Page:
Whilst taking a break from my literature review, I came across the FebFast fundraising campaign to tackle youth addiction. Initially, they focused on giving up alcohol for the month of February to raise funds. The highly successful campaign even won them a well-deserved Health Promotion Award in 2013. Sadly, in 2015, their ‘health promotion’ antics have gone wild as they branched out to include a junk food, social media or sugar ‘detox’. While I’m all for encouraging people to avoid junk food and good luck to those avoiding social media, I have a massive problem with the sugar part of it.
Never mind that they used the word detox – a term associated with unhealthy eating behaviours and fad diets. Never mind that they had advertisements from their major sponsor of Natvia, a sugar alternative, plastered on their FebFast Sugar landing page. But it was the way FebFast presented the information about sugar and diabetes that ticked me off.
First, let’s have a look at their ‘rules’. Any foods with more that 5g of sugar per 100g is banned. Most foods we eat contain sugar in various forms. Milk contains sugar in the form of lactose. No lattes for you in February! Fruit contains sugar, mostly in the form of fructose. Fruits are naturally high in sugars and are great snack in small portions, but none of that for you! Certain vegetables also contain carbohydrates, which gets broken down into glucose. Goodbye pumpkin or sweet potato! Even raw cashews contain 5.5g of sugar per 100g! Forget that all of these foods are important for a healthy and balanced diet. Health promotion at its best, it seems.
If that doesn’t tarnish the good work that health promotion is meant to do, check out this infographic on why going on a ‘sugar detox’ is good for you.
Seeing the mass misrepresentation of diabetes and sugar in one infographic made my blood boil. Particularly after having just trawled through research on the impact of media inaccuracies fueling diabetes-related stigma. Stigma affects everyone with diabetes, no matter the type. People with type 1 diabetes get blamed for their bodies raging a war on their pancreas. People with type 2 diabetes get blamed for bringing on their diabetes, despite emerging evidence that genetic plays an important role in the development of this condition. For an organisation that claims to aim at improving the ‘personal health of all Australians, especially vulnerable and disadvantaged youth experiencing alcohol, drug and mental health issues’, they seem to be really taking mental health into account here by contributing to diabetes stigma.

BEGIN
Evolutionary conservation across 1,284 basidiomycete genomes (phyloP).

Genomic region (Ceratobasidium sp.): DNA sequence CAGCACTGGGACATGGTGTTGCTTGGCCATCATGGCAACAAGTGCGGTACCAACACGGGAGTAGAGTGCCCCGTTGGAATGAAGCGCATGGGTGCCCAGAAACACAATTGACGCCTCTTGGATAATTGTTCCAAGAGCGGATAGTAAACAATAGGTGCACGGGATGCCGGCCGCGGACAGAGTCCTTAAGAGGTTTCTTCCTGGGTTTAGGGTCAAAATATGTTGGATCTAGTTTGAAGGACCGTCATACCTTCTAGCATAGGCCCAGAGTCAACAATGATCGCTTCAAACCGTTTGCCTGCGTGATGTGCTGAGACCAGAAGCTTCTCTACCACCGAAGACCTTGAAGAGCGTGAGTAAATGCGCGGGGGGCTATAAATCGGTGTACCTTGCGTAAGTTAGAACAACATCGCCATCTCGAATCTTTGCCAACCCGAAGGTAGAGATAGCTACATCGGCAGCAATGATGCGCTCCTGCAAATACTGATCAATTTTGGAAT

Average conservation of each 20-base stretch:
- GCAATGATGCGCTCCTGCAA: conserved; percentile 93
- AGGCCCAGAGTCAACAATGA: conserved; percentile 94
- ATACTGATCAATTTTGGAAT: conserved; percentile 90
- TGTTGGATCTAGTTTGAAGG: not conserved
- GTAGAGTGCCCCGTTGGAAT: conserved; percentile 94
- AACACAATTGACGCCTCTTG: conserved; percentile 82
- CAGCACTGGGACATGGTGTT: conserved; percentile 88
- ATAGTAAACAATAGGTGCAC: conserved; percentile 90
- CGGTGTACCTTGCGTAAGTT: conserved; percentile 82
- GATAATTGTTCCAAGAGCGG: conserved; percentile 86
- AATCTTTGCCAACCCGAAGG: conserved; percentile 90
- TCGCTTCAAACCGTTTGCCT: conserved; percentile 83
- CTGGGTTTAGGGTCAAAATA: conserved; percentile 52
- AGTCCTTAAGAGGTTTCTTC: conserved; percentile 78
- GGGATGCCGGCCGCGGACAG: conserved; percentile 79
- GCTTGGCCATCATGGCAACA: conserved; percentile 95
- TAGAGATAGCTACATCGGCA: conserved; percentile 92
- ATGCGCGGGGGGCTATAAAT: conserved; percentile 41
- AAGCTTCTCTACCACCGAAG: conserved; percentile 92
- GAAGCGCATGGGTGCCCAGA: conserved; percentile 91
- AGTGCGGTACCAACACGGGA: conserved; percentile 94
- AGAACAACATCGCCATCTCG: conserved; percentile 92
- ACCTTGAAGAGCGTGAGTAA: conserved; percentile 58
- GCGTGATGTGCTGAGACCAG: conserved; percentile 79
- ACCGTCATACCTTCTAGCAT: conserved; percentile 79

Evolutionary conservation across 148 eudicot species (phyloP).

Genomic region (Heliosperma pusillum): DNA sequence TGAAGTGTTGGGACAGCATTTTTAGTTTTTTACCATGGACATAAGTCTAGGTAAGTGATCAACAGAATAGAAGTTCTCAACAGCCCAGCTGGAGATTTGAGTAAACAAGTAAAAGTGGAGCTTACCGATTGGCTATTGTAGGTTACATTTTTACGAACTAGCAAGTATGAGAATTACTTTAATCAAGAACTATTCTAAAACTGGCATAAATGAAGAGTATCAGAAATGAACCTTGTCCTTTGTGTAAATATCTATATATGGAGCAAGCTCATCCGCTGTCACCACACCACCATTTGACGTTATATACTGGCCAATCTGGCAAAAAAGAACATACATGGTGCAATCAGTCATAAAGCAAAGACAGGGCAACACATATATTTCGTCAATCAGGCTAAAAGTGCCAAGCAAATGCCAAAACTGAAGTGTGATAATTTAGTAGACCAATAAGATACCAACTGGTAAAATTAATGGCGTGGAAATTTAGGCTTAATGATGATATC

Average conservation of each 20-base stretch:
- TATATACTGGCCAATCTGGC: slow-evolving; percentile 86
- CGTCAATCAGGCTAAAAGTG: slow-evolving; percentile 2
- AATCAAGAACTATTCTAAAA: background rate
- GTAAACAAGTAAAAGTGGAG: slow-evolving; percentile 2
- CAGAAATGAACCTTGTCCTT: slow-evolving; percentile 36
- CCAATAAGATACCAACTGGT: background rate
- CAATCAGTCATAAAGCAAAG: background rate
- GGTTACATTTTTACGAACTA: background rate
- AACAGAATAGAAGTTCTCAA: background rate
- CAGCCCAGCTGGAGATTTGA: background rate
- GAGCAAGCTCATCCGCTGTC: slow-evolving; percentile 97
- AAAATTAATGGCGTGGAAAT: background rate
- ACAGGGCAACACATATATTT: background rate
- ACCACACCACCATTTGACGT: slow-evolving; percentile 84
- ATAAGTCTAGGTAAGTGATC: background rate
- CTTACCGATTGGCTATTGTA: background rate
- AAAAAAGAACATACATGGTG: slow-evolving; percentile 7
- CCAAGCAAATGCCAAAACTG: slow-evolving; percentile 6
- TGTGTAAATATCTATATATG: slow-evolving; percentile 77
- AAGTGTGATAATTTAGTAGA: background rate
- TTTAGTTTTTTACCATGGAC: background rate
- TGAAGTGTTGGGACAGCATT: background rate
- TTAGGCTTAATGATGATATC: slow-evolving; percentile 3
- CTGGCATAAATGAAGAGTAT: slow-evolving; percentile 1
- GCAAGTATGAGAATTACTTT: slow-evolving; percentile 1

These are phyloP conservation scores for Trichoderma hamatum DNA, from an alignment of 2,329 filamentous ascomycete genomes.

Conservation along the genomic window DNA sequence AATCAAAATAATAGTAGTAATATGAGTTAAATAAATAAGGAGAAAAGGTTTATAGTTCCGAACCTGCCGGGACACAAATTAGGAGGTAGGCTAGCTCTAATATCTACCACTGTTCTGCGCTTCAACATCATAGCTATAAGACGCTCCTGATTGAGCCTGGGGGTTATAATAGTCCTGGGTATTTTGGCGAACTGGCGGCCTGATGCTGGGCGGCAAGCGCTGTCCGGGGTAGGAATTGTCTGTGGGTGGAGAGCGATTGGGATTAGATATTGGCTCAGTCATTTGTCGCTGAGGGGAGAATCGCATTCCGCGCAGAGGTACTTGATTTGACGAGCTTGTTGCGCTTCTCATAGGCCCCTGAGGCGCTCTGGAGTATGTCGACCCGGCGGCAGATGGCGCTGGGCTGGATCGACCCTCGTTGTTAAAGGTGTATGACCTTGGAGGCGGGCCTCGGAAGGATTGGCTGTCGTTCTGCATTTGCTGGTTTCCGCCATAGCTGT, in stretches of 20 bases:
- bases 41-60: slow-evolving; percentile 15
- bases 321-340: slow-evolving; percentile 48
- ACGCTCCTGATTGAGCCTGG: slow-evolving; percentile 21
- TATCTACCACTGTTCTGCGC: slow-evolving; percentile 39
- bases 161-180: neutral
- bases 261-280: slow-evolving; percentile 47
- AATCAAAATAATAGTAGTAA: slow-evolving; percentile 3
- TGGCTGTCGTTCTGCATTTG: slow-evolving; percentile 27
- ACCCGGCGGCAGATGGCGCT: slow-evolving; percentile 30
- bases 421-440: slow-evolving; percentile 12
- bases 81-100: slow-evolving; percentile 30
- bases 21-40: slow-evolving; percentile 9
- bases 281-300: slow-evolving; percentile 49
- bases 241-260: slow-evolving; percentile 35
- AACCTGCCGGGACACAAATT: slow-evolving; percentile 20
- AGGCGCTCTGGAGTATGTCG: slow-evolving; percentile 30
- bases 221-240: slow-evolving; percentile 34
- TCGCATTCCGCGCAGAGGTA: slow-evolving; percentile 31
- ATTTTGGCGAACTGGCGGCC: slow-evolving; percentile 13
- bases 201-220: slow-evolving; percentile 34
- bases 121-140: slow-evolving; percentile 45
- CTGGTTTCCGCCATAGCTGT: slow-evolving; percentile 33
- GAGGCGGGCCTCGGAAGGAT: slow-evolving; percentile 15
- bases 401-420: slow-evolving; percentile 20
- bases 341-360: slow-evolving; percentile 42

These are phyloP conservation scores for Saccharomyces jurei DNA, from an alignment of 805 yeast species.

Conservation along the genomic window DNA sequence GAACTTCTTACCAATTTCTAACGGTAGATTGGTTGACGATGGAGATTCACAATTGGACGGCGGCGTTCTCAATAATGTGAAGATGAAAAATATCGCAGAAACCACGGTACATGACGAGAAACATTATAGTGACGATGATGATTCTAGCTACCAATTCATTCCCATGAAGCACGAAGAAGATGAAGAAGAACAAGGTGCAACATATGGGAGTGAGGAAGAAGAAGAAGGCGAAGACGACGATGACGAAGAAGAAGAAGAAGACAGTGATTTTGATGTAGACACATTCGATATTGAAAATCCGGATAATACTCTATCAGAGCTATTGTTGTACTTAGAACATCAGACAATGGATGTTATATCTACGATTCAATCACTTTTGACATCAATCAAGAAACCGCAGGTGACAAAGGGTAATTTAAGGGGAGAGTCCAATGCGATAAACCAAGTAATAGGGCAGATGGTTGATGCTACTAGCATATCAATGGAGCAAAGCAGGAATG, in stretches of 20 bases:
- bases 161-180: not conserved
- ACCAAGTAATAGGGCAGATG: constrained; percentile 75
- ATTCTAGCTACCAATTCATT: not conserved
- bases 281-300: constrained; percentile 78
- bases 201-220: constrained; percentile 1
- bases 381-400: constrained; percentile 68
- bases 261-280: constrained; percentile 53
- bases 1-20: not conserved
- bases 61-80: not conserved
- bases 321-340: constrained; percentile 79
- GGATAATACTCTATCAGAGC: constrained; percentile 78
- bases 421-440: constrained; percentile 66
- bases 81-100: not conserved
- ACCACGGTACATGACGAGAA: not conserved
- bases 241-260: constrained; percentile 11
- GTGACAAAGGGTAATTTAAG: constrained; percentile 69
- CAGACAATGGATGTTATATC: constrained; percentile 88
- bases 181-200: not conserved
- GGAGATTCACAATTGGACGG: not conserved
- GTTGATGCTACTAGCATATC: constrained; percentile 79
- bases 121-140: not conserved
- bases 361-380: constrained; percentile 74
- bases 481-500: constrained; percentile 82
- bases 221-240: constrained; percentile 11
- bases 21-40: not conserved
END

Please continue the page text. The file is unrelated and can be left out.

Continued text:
This was my response to them:
From a health promotion perspective, I appreciate you are trying to get people to limit the about of added sugars in their diets. Yet, your infographics does not distinguish this clearly and even links consumption of sugar to the development of diabetes.
As a dietitian and a person with type 1 diabetes, I find this extremely upsetting. Someone who knows the difference between the different types of diabetes would know that you meant T2DM. Even then, many factors affect the development of T2DM, such as genetics, not just lifestyle choices. But not everyone knows this. This is important because everyone living with diabetes will suffer the consequences of the stigma you are promoting through your infographic and the message that sugar causes diabetes. Research has shown that this stigma severely affects quality of life in some people with diabetes. People with diabetes are already at a higher risk of developing depression, negative stigma and stereotyping like your campaign just fuels it.
Additionally, you don’t mention that sugar is found in most foods. So if a person were to go on a sugar fast, the only things they would be able to eat are meat, water and certain vegetables. This, together with the notion of a ‘detox’ does not promote healthy eating habits. Emerging research has demonstrated that the rise of ‘clean eating’ and ‘detox diets’ are giving rise to a new eating disorder called orthorexia.
With the amount of informational inaccuracies and the blatant manipulation of evidence based research, your FebFast Sugar campaign is no longer a health promotion campaign but a clear strategy to boost Natvia sales instead.
Ashley Ng (APD)
We’re now approaching the third working day since I’ve sent this and have yet to receive a response. If this were another sensationalised news story in the Herald Sun by an ignorant reporter who didn’t know better, I may have let it slide. But as a ‘health promotion’ campaign, I simply cannot let this one go.